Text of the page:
The Flood Brothers are a two man THUMP MACHINE whos infectious melodies and animal rhythms will have your bones shakin’ outta your boots! Heavily influenced by the early Rock ‘N Roll sounds of Memphis and Deep Blues of North Mississippi, Gabe Meyer and Jacob Best add their own bend to the boogie that could only come from the muddy banks of the mighty Mississippi River. Hannibal, MO is where these boys and their music call home.
Forming in a basement in early 2000, The Flood Bros. cut their teeth a few years later as the unofficial house band at The Packer’s Roost; a rowdy dive bar in rural off-the-grid Montana near Hungry Horse.
“Our first gig was actually in Wapiti, Wyoming in 2002. We used a mop, bucket, and duct tape for a mic stand, played for five hours and hadn’t practiced in three months,” says Meyer. “We nailed it.”
Best adds, “Our first gig at Packer’s was on Christmas Day. We showed up at about 6:00 that evening after working all day on the mountain, walked in with our gear, Gabe’s wearing shorts, and these people are smashed wasted throwing every insult short of a beer bottle. All we could do was yell and holler back, set up and play. We felt instantly at home. Everyone in Whitefish warned us not to go out there. Too rough. We played through lots of fights, knives, and EMT’s…..we were paid in duck, goose, and mashed potatoes.”
After returning home, the guys started a band with Kent Burnside, the oldest grandson of the legendary R.L. BURNSIDE, as Kent Burnside and the New Generation. Son of R.L., Dan Burnside joined on bass, Best was on drums and Meyer on lap steel guitar. With R.L. Burnside being a musical hero, Gabe and Jake already knew most of the music by heart and within three weeks were on a major West Coast tour. During the years of 2006-2010, the band played regularly at many notable venues nationwide such as Legends, Chicago, Ill; Ground Zero, Clarksdale, MS; The Knitting Factory, Hollywood, CA; Gip’s Place in Bessemer, AL (Alabama’s last remaining Juke Joint, on the blues circuit for over 50 years – a must visit venue), and the House of Blues in Chicago. Gabe and Jake also had the chance to share the stage and play alongside many standout musicians with the Burnsides: Buddy Guy, Bobby Rush, Kenny Brown, Duwayne Burnside, Cedric Burnside, Garry Burnside, the sons of Junior Kimbrough, and the daughter of Johnny Shines to name(drop) a few. “My guitar’s more famous than I’ll ever be,” says Meyer. “Elmo Williams played it up in Minneapolis.” “Kenny Brown played it later that night at a bar down the road and then we all got kicked out.” “It’s been stolen, pawned, and bled on.” “She always comes home and never talks back.”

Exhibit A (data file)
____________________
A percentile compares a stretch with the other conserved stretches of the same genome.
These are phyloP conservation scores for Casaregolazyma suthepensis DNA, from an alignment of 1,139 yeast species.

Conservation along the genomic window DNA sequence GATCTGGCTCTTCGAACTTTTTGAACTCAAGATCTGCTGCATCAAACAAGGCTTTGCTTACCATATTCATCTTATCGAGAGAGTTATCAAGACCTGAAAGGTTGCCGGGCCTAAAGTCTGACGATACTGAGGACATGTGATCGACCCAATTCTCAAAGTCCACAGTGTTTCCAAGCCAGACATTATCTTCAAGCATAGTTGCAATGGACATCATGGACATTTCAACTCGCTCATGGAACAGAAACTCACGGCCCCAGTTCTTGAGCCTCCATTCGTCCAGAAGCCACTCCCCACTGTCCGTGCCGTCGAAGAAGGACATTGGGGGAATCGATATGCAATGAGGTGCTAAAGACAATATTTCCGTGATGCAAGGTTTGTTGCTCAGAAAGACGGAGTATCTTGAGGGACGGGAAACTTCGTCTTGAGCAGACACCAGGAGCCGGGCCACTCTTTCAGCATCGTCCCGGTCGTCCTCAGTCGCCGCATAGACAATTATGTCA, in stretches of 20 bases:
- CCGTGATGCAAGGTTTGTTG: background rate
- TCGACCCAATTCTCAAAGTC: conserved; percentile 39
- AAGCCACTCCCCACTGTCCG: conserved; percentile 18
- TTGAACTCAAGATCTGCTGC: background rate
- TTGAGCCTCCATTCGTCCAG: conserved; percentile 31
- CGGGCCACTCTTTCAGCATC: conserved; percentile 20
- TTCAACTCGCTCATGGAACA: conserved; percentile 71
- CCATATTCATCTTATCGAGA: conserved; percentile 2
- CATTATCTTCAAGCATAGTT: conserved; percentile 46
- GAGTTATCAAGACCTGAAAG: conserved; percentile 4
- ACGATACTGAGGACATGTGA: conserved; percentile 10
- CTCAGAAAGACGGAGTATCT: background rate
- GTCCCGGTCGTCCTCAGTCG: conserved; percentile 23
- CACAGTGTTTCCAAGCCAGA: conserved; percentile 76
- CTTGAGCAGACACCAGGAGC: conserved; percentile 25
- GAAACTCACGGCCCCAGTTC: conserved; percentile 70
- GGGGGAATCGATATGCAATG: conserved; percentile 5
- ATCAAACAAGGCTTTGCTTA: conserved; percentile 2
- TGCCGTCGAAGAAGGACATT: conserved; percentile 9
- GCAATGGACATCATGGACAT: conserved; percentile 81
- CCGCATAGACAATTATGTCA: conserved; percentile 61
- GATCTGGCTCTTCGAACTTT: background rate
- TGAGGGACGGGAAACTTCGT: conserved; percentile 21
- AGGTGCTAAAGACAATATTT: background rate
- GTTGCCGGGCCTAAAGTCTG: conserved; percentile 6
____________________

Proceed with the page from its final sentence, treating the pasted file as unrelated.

Meyer and Best rotated a bit, playing around down South with whichever of the Burnsides needed a solid drummer and rhythm and slide guitar player. “None of those guys really played slide. The generation after R.L. seemed to have lost interest in it, and finding a drummer who could play those Hill Country beats wasn’t easy either. Jake and I were in high demand there for awhile.” While crediting the Burnsides for musical inspiration and some long years of paying hard dues on the road, the boys had to follow their number one priority of playing original music as a two man band.
Promoting their long-awaited debut album, the Flood Brothers are back on track playing solely as a duo and are known for their energetic live performances that can promote hours and hours of groove.
“Shake it if you got it…”